Myths about knee osteoarthritis

There are many common beliefs about knee osteoarthritis that may affect your behavior and impact your rehabilitation. The purpose of this section is to address the most common misconceptions about knee osteoarthritis.

This is myth number one!

It is a common belief that the amount of degeneration seen on a scan (usually X-ray), is directly related to the amount of pain and disability a person has. Research suggests this isn’t the case!

Although structural changes may play a role, there are many other factors, some less obvious, which contribute to each persons experience with osteoarthritis.

For example – you may have more pain and disability at your knee compared to Mr Smith (below).


However Mr Smith may demonstrate more degeneration (red arrows) in his Xray compared to your knee Xray (green arrows)


Read the rest of the myths about knee osteoarthritis and on the ‘what is osteoarthritis page’ to better understand causes of pain in osteoarthritis


Myth number two is that pain equals ‘damage’ or further degeneration – this is not the case.

Pain is very complicated and our knowledge and understanding of it continues to grow year on year. It is a common belief that if you have an increase in pain that you are damaging your knee structures.

We know that there are many causes and factors that can make your pain and symptoms worse, including:
– Being overweight
– Muscle weakness
– Doing too much
– Fatigue and being inactive
– Poor sleep
– Stress, depression, and feeling isolated
– Fear of damage and lack of joint confidence
– Other negative beliefs and mood

Fortunately, many of these factors can be changed or modified with appropriate guidance and support.

Read the rest of the myths about knee osteoarthritis and the ‘core treatments pages’ to better understand how you can manage some of these factors

Exercise is in fact very good for your knee osteoarthritis and is recommended as a safe and effective treatment for all persons with knee osteoarthritis.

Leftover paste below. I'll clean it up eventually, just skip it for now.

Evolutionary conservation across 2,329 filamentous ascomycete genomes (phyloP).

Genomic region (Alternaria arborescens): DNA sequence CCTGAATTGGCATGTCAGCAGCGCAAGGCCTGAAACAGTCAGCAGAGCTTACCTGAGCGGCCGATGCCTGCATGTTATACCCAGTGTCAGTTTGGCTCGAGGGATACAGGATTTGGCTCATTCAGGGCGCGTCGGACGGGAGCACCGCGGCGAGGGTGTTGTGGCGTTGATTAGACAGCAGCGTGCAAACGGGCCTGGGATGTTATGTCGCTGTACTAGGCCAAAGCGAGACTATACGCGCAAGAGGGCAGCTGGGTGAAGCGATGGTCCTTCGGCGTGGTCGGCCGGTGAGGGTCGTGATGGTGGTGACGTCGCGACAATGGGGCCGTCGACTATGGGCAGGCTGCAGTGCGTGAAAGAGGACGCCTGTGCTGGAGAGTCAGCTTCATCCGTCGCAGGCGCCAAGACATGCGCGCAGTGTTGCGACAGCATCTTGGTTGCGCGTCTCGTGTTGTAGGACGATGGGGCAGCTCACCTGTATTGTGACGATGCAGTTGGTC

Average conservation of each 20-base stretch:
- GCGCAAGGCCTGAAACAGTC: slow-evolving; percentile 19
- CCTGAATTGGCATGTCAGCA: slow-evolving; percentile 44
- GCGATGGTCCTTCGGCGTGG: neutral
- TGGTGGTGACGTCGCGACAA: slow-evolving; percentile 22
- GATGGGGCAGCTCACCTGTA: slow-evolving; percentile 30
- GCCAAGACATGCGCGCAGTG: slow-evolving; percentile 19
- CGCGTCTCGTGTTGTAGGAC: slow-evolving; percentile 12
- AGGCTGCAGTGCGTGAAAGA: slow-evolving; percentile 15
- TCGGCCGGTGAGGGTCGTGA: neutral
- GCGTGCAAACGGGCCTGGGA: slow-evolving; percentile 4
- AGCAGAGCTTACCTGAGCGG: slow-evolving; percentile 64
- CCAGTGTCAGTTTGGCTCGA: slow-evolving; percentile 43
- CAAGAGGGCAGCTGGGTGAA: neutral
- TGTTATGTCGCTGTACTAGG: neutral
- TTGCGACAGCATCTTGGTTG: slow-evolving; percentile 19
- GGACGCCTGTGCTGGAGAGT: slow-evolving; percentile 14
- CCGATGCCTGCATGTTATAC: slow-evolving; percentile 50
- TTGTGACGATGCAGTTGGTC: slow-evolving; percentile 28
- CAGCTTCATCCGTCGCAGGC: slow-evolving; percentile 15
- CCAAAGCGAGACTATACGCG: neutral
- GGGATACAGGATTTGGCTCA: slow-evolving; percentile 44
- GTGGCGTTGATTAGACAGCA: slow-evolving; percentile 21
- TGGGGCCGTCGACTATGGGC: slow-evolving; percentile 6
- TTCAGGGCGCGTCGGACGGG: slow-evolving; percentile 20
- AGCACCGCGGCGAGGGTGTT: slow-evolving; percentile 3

Not everybody with knee osteoarthritis will be able to exercise to the same extent. What is important is that you get into a regular routine. You can get some examples of exercises from the ‘core treatment exercise’ section of this website.

Remember to be patient with your exercises and progress slowly over time – changes don’t happen overnight.

Read the rest of the myths about knee osteoarthritis and the ‘core treatments pages’ to better understand how you can more effectively plan and manage your exercising.

Rest used to be prescribed lots in the past for knee pains, however in most instances, rest and avoidance of exercise makes pain worse – especially in the long term.

As mentioned in myth 3 – we now know that exercise is actually very good for knee osteoarthritis. Therefore – it is important to ensure that you do not rely on rest and avoiding exercise/activities to help you manage your symptoms

Read the rest of the myths about knee osteoarthritis and the ‘core treatment education page’ to better understand how you can manage your pain.

No – this is not the case for the vast majority of people with knee osteoarthritis.

Guidelines suggest that surgery should be a last resort treatment for those who have not responded to PROLONGED and evidence based conservative management.

It is estimated that only 10-15% of those severe symptoms would be considered for surgery. Surgeries can include:
– Joint replacement (joint surfaces replaced with metal or plastic)
– Osteotomy
– Arthroscopic knee surgery

Food for thought:
Interestingly arthroscopic surgery has been found to have no better effect than a sham or placebo.

Additionally – a total knee replacement has no effect on pain levels in approx 20% of people.

Next – Treatments for knee osteoarthritis